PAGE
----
Day 12: Morning jeep safari in Wilpattu National Park, afternoon at leisure around hotel. Evening spotlighting in buffer zone outside national park.

We will spend the morning continuing our exploration of Wilpattu National Park and then have a relaxing afternoon before another spotlighting session after dark.

Day 13: Morning jeep safari in Wilpattu National Park. Afternoon drive to Katunayake with birding at Anawilundawa RAMSAR Sanctuary on route

We will have a final morning visit at Wilpattu before leaving for Katunayake. On the way, however, we plan to stop at the Anawilundawa RAMSAR Sanctuary which is an excellent wetland site providing a home to around 150 species of birds including colonies of herons, egrets and storks. Over 20 species of mammals are also present, although our stop is mainly for birds and photographs and, as a result, we are unlikely to see many mammals during our short visit. Katunayake is also home to over 70 species of butterfly.

After our afternoon excursion we will transfer to our hotel on Katunayake for our final night in Sri Lanka.

Day 14: Morning flight back to the UK arriving back early evening.

Green Bee-eater NG
Green Bee-eater © Nigel Goodgame

WHAT TO EXPECT

All the hotels and lodges are good quality and close to our mammal watching locations.

Meals will generally be a combination of Sri Lankan, Indian and Continental dishes, often incorporating local foods. Some choice is usually available and most special dietary requirements (for example vegetarian/vegan options) can be accommodated. If you do have any special requirements we recommend you inform us in advance of the tour in order that we may make any necessary arrangements.

In many of the hotels there is also either a snack or an a la carte menu and you may be able to select from these if there is nothing on the main menu that you want to eat although there may be a small additional charge for some options. If you have a food allergy that prevents you from eating certain foods we also suggest you carry some snacks with you.

TRANSPORT

All road transport will be in a comfortable, air-conditioned minibus. Road conditions are generally very good although progress can be slow around the main cities and in the hill country. 4x4 jeeps will be used for safari drives and night drives.

Watching from jeeps is not always ideal or easy for group members and guides alike. We, therefore, ask your cooperation in rotating places in jeep(s) for safari drives on the request of your tour leader or local guide.

WEATHER

The weather conditions throughout this tour will be more or less stable throughout, with warm to hot (20-30C) temperatures by day with cool to cold nights and early mornings (10-20C). March is at the end of the dry season so we should hopefully have dry conditions throughout the tour.

MONEY

The currency of Sri Lanka is the Rupee. It is not usually possible to exchange a foreign currency into Rupees abroad, however, you will be able to buy them on arrival in Colombo. When exchanging money, particularly inside the airport, please briefly check the notes you are given and do not accept any bundle containing an excessive number of notes that are torn, old, or generally in very poor condition, since they may not be accepted elsewhere. The exchange rate in February 2022 was 270 rupees per £1.

Not all tips are included in the price of the tour and are at your discretion. 50 rupee notes are particularly handy for tipping porters, room service etc.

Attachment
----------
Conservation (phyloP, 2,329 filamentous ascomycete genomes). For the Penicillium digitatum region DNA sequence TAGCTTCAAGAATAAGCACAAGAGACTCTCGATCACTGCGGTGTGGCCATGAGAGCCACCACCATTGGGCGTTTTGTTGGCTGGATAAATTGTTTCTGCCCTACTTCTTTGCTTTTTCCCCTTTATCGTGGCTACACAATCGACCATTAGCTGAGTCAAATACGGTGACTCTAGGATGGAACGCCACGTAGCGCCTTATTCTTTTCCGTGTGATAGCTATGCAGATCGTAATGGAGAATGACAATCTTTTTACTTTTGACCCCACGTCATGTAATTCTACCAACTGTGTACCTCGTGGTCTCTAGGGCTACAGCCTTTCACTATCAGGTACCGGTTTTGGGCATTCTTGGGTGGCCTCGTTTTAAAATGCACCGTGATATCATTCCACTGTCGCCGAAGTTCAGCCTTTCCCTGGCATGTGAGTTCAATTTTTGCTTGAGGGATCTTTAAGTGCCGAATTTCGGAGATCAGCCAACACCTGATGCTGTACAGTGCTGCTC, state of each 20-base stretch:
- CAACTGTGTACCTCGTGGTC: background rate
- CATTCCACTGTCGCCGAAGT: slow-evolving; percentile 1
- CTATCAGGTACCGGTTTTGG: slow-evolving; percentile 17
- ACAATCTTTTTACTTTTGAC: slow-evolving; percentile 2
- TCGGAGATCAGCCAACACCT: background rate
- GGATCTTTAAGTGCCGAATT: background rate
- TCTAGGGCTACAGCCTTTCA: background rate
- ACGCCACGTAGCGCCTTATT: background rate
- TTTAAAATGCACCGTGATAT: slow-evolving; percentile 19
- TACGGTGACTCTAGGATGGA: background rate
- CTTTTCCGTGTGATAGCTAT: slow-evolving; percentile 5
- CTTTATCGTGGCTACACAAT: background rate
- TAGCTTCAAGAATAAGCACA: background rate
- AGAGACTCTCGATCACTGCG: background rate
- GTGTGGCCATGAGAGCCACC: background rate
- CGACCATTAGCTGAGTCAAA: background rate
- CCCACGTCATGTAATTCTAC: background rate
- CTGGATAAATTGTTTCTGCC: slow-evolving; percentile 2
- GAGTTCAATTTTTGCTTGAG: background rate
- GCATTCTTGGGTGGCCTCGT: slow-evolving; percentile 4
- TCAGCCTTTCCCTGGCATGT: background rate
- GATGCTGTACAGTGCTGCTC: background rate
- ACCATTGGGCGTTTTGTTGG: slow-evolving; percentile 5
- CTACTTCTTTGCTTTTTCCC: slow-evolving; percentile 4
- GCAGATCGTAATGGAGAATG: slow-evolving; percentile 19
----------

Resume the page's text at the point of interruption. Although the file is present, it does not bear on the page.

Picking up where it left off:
We would suggest taking a minimum of £100 spending money. If you are planning to use credit or debit cards in Sri Lanka please remember to notify your card provider in advance to avoid potential problems.

CLOTHING AND OTHER EQUIPMENT

  • Sri Lanka is likely to be hot so lightweight clothing is recommended. A good sun block and hat are essential. Temperatures can however be quite cold in the mornings particularly on Horton Plains and on the back of open jeeps so please bring some warmer clothing including a fleece and/or windproof jacket with you. These will also be useful if we experience cold conditions at night when spotlighting. Long-sleeved shirts are useful for protection against the sun/insects.
  • Sober coloured clothing and backpacks, greens, browns etc is preferable, conspicuous colours such as white, red and yellow should be avoided.
  • Please bring torches as we will be spending time in the field at night.
  • A pair of sturdy walking shoes would be useful at Horton Plains. Lightweight shoes may be useful in hotels and on jeep safaris.
  • Good binoculars with a specification of at least 8x30 are essential and if you have them a telescope and tripod or monopod could be useful in some areas.
  • Sunglasses and spare glasses or contact lenses if applicable.
  • Sun block and insect repellent.
  • Snacks.

Photographic opportunities should be excellent and we would expect us to get very close views of a number of species. Video rather than still photography may be better when looking for primates in the forest especially if the video has a videograb facility. Video is generally better in forest as it can operate in much lower light conditions, although many modern cameras now have much improved picture quality at higher ISO levels.

ELECTRICITY & WI-FI

The standard voltage is 230 V and the standard frequency is 50 Hz. Most hotels we will be staying in have at least one UK-style 3-pinned socket in the room, however, we also recommend taking a converter with you as most rooms also have several sockets that use three round pin plugs. See https://www.power-plugs-sockets.com/gb/sri-lanka/ for further information.

Most of the hotels have free wi-fi in the rooms although in one or two reception is poor and it is easier to access wi-fi in the reception area and/or restaurant.

Small Indian Palm Civet NG
Small Indian Palm Civet © Nigel Goodgame